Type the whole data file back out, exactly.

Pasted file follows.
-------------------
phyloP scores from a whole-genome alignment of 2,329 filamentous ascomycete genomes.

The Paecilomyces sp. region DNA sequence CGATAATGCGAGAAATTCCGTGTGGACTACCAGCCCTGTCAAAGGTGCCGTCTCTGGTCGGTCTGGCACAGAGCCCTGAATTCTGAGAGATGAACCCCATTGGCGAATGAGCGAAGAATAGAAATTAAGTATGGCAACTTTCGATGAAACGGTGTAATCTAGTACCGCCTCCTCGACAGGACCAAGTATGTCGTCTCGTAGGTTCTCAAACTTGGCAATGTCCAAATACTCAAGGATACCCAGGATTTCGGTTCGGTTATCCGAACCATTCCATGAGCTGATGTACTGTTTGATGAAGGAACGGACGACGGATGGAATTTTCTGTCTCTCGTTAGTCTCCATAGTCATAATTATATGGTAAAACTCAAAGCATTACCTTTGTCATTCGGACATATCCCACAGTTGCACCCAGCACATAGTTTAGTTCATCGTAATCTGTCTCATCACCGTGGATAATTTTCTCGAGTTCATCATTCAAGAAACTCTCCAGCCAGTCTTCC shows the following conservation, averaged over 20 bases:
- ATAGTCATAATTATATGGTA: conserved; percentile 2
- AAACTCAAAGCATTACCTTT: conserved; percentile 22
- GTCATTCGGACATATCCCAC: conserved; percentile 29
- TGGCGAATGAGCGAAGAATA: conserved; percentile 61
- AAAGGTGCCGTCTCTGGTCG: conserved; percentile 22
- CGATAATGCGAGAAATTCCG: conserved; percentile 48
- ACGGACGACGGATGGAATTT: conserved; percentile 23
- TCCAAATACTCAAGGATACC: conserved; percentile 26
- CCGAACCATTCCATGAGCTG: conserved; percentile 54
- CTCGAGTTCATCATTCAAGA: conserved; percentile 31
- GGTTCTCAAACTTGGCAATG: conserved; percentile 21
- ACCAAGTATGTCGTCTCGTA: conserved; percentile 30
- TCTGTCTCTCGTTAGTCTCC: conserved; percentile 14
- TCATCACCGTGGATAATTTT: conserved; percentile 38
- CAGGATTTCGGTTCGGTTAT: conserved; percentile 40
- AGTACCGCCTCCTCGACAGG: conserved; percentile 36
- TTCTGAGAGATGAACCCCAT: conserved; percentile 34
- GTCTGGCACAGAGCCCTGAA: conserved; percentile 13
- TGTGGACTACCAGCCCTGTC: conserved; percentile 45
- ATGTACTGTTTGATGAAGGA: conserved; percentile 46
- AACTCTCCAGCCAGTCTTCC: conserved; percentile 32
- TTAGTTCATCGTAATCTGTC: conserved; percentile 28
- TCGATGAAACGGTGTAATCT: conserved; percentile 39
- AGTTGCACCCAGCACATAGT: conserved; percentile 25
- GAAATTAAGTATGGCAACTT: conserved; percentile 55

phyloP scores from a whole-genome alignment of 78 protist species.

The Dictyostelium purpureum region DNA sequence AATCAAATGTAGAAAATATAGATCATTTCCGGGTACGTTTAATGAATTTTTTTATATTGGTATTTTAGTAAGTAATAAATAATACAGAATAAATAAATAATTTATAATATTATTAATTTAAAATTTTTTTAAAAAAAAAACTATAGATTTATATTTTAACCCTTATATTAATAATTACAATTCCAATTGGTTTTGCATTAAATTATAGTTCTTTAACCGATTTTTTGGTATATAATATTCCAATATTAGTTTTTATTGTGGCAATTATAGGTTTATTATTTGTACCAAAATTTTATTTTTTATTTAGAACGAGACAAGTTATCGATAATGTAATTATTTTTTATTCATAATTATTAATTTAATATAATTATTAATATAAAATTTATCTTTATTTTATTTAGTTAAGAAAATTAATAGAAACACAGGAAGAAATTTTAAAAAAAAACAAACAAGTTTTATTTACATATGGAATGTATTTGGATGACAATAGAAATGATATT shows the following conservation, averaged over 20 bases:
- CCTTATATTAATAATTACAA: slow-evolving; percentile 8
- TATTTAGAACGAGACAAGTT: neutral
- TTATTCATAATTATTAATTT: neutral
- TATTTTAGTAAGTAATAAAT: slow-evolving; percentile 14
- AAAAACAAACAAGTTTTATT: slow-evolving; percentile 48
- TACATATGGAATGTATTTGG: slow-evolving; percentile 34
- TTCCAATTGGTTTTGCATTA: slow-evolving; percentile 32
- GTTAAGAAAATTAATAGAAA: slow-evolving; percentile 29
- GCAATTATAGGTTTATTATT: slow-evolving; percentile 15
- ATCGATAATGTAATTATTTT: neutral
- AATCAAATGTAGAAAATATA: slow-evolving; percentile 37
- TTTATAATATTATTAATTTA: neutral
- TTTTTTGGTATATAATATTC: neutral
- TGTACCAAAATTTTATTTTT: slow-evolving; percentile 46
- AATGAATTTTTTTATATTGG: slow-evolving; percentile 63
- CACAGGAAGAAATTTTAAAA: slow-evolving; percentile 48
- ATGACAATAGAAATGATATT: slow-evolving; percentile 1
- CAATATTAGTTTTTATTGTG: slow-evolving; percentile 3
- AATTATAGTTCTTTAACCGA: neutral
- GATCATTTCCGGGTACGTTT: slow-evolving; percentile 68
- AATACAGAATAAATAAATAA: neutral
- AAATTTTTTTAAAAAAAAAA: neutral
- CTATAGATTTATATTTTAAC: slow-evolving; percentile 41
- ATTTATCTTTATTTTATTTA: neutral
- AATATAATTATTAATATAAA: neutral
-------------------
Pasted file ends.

phyloP scores from a whole-genome alignment of 2,329 filamentous ascomycete genomes.

The Paecilomyces sp. region DNA sequence CGATAATGCGAGAAATTCCGTGTGGACTACCAGCCCTGTCAAAGGTGCCGTCTCTGGTCGGTCTGGCACAGAGCCCTGAATTCTGAGAGATGAACCCCATTGGCGAATGAGCGAAGAATAGAAATTAAGTATGGCAACTTTCGATGAAACGGTGTAATCTAGTACCGCCTCCTCGACAGGACCAAGTATGTCGTCTCGTAGGTTCTCAAACTTGGCAATGTCCAAATACTCAAGGATACCCAGGATTTCGGTTCGGTTATCCGAACCATTCCATGAGCTGATGTACTGTTTGATGAAGGAACGGACGACGGATGGAATTTTCTGTCTCTCGTTAGTCTCCATAGTCATAATTATATGGTAAAACTCAAAGCATTACCTTTGTCATTCGGACATATCCCACAGTTGCACCCAGCACATAGTTTAGTTCATCGTAATCTGTCTCATCACCGTGGATAATTTTCTCGAGTTCATCATTCAAGAAACTCTCCAGCCAGTCTTCC shows the following conservation, averaged over 20 bases:
- ATAGTCATAATTATATGGTA: conserved; percentile 2
- AAACTCAAAGCATTACCTTT: conserved; percentile 22
- GTCATTCGGACATATCCCAC: conserved; percentile 29
- TGGCGAATGAGCGAAGAATA: conserved; percentile 61
- AAAGGTGCCGTCTCTGGTCG: conserved; percentile 22
- CGATAATGCGAGAAATTCCG: conserved; percentile 48
- ACGGACGACGGATGGAATTT: conserved; percentile 23
- TCCAAATACTCAAGGATACC: conserved; percentile 26
- CCGAACCATTCCATGAGCTG: conserved; percentile 54
- CTCGAGTTCATCATTCAAGA: conserved; percentile 31
- GGTTCTCAAACTTGGCAATG: conserved; percentile 21
- ACCAAGTATGTCGTCTCGTA: conserved; percentile 30
- TCTGTCTCTCGTTAGTCTCC: conserved; percentile 14
- TCATCACCGTGGATAATTTT: conserved; percentile 38
- CAGGATTTCGGTTCGGTTAT: conserved; percentile 40
- AGTACCGCCTCCTCGACAGG: conserved; percentile 36
- TTCTGAGAGATGAACCCCAT: conserved; percentile 34
- GTCTGGCACAGAGCCCTGAA: conserved; percentile 13
- TGTGGACTACCAGCCCTGTC: conserved; percentile 45
- ATGTACTGTTTGATGAAGGA: conserved; percentile 46
- AACTCTCCAGCCAGTCTTCC: conserved; percentile 32
- TTAGTTCATCGTAATCTGTC: conserved; percentile 28
- TCGATGAAACGGTGTAATCT: conserved; percentile 39
- AGTTGCACCCAGCACATAGT: conserved; percentile 25
- GAAATTAAGTATGGCAACTT: conserved; percentile 55

phyloP scores from a whole-genome alignment of 78 protist species.

The Dictyostelium purpureum region DNA sequence AATCAAATGTAGAAAATATAGATCATTTCCGGGTACGTTTAATGAATTTTTTTATATTGGTATTTTAGTAAGTAATAAATAATACAGAATAAATAAATAATTTATAATATTATTAATTTAAAATTTTTTTAAAAAAAAAACTATAGATTTATATTTTAACCCTTATATTAATAATTACAATTCCAATTGGTTTTGCATTAAATTATAGTTCTTTAACCGATTTTTTGGTATATAATATTCCAATATTAGTTTTTATTGTGGCAATTATAGGTTTATTATTTGTACCAAAATTTTATTTTTTATTTAGAACGAGACAAGTTATCGATAATGTAATTATTTTTTATTCATAATTATTAATTTAATATAATTATTAATATAAAATTTATCTTTATTTTATTTAGTTAAGAAAATTAATAGAAACACAGGAAGAAATTTTAAAAAAAAACAAACAAGTTTTATTTACATATGGAATGTATTTGGATGACAATAGAAATGATATT shows the following conservation, averaged over 20 bases:
- CCTTATATTAATAATTACAA: slow-evolving; percentile 8
- TATTTAGAACGAGACAAGTT: neutral
- TTATTCATAATTATTAATTT: neutral
- TATTTTAGTAAGTAATAAAT: slow-evolving; percentile 14
- AAAAACAAACAAGTTTTATT: slow-evolving; percentile 48
- TACATATGGAATGTATTTGG: slow-evolving; percentile 34
- TTCCAATTGGTTTTGCATTA: slow-evolving; percentile 32
- GTTAAGAAAATTAATAGAAA: slow-evolving; percentile 29
- GCAATTATAGGTTTATTATT: slow-evolving; percentile 15
- ATCGATAATGTAATTATTTT: neutral
- AATCAAATGTAGAAAATATA: slow-evolving; percentile 37
- TTTATAATATTATTAATTTA: neutral
- TTTTTTGGTATATAATATTC: neutral
- TGTACCAAAATTTTATTTTT: slow-evolving; percentile 46
- AATGAATTTTTTTATATTGG: slow-evolving; percentile 63
- CACAGGAAGAAATTTTAAAA: slow-evolving; percentile 48
- ATGACAATAGAAATGATATT: slow-evolving; percentile 1
- CAATATTAGTTTTTATTGTG: slow-evolving; percentile 3
- AATTATAGTTCTTTAACCGA: neutral
- GATCATTTCCGGGTACGTTT: slow-evolving; percentile 68
- AATACAGAATAAATAAATAA: neutral
- AAATTTTTTTAAAAAAAAAA: neutral
- CTATAGATTTATATTTTAAC: slow-evolving; percentile 41
- ATTTATCTTTATTTTATTTA: neutral
- AATATAATTATTAATATAAA: neutral